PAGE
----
I find this hard sometimes, as I feel like I just need the children to do as I ask, especially when it is getting late and everyone is tired and hungry. I often don’t have the energy or the inclination to walk up the stairs, sit down next to my child and gently set that boundary and explain what I need them to do. But I know, that when I do, it means that we both come away happy AND what I’m asking for gets done with far less fight.

Calm/ Respectful parenting

This is the parenting style I aspire to. It is all about setting boundaries kindly. Following through on them calmly and respectfully, but still staying firm. So an example for this was when my two youngest wanted me to play with them and make a den just before it was time to go to bed. Instead of giving in to this to avoid a battle, or getting all strict and impatient about their request, I was able to say something along the lines of the following: ‘Building dens really is a lot of fun, and I can tell you both want to do that right now. You’ve put everything out and you are really excited! The problem is, it is bedtime now and we don’t have time. What we can do though, is I can wake you up extra early tomorrow morning and we can build a den before we go to school. Make sure you leave everything set out, so that we can get straight into it. Let’s get into bed really quickly now, so that we can have lots of energy to get up extra early and build that den together. I’m really looking forward to doing that with you!’

When I am able to hold my boundary firmly but kindly, I am always amazed at how that actually is a win-win for all of us. Sometimes, my children will be upset and need to be allowed to let all their frustration or sadness about not getting what it is they set out to. But when I am able to just sit with them and accept those feelings rather than change them (by giving in, or by getting frustrated myself), we all walk away feeling connected and ok.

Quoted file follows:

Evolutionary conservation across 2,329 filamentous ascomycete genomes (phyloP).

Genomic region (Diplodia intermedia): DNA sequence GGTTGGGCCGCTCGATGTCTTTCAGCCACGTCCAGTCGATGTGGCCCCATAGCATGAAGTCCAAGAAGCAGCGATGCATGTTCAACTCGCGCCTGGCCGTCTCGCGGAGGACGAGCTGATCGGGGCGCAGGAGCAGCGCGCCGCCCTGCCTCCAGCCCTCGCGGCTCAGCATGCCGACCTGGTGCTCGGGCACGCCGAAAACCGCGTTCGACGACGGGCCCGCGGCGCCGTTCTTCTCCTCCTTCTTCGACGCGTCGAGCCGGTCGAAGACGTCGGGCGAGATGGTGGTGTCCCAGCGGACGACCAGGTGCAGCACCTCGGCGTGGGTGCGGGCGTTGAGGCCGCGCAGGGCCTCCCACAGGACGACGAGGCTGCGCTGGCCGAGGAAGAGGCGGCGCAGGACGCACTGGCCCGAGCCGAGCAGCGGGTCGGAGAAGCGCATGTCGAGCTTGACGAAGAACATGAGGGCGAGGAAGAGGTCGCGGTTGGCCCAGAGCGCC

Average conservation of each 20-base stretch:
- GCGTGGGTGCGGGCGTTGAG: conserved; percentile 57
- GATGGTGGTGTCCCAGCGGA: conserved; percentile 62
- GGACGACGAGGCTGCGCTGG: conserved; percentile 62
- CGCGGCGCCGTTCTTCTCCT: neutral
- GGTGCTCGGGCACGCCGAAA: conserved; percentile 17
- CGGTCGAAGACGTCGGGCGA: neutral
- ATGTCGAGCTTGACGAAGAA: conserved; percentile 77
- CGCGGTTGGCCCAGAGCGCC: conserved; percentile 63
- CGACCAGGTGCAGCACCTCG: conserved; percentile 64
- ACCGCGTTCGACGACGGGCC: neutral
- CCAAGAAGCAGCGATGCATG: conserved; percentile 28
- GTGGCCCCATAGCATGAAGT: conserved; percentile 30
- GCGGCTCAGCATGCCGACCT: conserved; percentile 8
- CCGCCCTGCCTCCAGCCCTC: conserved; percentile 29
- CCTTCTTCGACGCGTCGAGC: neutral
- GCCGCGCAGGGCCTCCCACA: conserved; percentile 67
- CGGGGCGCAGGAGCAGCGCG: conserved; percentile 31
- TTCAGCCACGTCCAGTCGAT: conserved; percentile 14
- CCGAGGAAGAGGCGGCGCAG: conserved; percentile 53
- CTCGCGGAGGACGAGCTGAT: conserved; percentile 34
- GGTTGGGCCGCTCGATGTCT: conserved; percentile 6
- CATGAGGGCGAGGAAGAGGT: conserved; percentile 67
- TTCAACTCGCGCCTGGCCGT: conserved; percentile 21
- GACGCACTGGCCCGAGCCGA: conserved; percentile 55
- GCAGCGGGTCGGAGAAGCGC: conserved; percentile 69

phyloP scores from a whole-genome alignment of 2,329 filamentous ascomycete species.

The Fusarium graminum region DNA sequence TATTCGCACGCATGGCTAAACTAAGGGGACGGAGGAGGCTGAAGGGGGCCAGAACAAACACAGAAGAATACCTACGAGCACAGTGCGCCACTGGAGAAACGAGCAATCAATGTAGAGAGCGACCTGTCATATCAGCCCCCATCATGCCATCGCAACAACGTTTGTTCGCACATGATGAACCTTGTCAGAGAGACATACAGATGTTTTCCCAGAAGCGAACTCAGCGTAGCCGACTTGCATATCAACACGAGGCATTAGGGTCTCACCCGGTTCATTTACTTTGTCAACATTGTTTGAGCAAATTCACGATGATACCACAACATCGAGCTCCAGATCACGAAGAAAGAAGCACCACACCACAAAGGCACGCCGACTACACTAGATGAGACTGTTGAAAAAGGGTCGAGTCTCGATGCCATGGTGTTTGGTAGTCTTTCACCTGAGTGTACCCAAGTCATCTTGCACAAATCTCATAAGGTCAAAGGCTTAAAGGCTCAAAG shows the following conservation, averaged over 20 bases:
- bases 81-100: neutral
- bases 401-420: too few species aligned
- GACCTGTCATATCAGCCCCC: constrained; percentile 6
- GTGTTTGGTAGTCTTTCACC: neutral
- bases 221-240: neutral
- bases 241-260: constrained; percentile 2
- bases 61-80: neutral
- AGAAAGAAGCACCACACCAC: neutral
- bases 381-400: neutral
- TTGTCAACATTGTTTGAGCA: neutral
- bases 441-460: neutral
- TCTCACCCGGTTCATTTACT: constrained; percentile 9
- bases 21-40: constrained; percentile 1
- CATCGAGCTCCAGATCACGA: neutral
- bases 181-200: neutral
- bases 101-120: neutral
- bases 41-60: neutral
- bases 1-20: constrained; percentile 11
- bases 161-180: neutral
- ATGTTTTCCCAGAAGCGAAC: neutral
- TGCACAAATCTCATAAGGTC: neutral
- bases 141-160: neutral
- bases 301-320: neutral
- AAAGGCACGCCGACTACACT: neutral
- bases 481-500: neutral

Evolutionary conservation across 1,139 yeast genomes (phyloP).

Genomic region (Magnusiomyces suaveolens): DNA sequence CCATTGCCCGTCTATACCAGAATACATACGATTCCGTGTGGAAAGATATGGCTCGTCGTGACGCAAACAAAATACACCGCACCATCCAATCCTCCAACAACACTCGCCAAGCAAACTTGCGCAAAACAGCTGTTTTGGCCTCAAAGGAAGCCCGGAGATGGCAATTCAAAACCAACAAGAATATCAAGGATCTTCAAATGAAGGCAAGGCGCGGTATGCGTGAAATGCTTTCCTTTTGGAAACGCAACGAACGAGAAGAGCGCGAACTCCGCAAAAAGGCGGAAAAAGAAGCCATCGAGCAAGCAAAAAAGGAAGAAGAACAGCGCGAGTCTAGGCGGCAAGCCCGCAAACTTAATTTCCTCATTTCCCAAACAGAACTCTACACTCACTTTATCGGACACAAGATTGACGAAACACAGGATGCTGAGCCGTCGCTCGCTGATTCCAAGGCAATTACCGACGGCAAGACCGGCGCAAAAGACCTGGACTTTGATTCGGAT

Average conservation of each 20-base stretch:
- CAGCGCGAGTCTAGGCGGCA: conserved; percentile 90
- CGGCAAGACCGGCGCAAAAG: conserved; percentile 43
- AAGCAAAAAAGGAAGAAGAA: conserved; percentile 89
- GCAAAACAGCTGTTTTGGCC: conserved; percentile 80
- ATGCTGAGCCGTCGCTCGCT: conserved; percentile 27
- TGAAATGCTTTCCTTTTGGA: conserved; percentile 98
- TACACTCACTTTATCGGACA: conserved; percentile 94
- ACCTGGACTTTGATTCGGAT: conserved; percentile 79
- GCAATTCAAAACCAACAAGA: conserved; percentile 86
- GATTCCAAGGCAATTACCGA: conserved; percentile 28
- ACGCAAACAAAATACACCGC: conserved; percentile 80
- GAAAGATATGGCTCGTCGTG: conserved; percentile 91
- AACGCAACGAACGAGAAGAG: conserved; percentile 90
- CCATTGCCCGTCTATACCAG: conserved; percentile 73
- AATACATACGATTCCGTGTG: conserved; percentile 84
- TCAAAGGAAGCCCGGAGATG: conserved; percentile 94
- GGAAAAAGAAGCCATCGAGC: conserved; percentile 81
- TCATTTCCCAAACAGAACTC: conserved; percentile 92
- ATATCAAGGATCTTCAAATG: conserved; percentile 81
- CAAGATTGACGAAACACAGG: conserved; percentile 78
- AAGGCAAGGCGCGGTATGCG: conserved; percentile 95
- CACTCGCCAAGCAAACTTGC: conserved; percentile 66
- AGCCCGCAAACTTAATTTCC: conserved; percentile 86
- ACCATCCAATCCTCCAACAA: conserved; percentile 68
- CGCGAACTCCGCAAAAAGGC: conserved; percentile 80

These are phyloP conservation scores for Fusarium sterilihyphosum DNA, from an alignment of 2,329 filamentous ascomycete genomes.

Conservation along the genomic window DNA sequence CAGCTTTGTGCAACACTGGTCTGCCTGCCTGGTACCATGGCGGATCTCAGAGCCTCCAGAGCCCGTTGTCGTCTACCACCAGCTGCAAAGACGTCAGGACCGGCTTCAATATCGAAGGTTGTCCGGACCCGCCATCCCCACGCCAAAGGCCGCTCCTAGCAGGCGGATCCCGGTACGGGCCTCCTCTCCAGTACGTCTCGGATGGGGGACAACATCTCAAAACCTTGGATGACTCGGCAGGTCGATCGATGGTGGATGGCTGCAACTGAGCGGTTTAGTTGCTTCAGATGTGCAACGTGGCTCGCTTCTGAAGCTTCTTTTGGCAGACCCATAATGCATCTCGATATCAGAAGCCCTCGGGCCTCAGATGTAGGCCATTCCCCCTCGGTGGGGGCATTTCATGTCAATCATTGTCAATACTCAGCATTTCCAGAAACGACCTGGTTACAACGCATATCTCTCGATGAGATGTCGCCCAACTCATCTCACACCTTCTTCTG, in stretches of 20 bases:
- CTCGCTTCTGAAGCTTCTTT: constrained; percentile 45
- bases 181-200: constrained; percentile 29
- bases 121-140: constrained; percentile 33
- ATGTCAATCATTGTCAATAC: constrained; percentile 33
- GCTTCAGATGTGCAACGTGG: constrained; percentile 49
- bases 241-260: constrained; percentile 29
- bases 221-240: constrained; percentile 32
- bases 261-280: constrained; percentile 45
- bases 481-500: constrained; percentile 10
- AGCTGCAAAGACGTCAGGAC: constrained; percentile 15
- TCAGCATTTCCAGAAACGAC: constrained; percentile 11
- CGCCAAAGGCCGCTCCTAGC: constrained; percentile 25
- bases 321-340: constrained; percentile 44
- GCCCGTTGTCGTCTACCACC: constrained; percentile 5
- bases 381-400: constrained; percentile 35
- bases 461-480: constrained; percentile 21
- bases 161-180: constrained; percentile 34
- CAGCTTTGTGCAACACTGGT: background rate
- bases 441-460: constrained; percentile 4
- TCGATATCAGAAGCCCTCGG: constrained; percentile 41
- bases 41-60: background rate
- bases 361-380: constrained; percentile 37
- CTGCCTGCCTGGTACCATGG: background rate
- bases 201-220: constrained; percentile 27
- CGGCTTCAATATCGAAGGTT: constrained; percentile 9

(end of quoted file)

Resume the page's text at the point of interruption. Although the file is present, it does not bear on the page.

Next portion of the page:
I think I can blur the lines at times though, which can make it harder for all of us. Sometimes, especially as my children get older, they are very good at explaining their point of view, or their idea or solution. And I want to hear what they have to say, as they genuinely can have the better solution to a problem at times – especially when they work together. The bit where I come unstuck is when I am not actually looking for a ‘better’ solution. In the example of building the den – the suggestion I give them (let’s build it first thing tomorrow) is all about me setting my boundary (I am too tired tonight and it is time for bed. I don’t want to build now).

In their desire to build the den now, the kids will bring a compromise to the table. In the example of the den at bedtime it was something like this: But Mummy, if we build half the den tonight, then we can build the rest tomorrow even faster and have time to play, too.’

And this is where I know I have some more work to do for myself: Especially when my children are being really constructive about the alternative approach they are offering, I find it really hard to stick to my guns and still say: ‘No, we need to build it all tomorrow. Now, it is bedtime. I am too tired tonight.’ No matter how good their solution might be, I just want them to go to bed at that point. The bit that I struggle with, is to keep my calm – rather than getting frustrated with my children’s ability to speak up and try and find a way to get what they would like, just to calmly stick to what is important for me. And know that by doing this, I am also teaching them a really important lesson: That it is ok for everyone to have needs and boundaries and to say no. Only by doing this myself and leading by example will my children truly know that they can, too. There are times to negotiate and find a solution and there are times when ‘no’ is ‘no’ – and as long as that is communicated calmly and respectfully, we all win 

What are your thoughts on this? How do you deal with such situations and what are your solutions?

I’d love to hear from you!

Anika xxx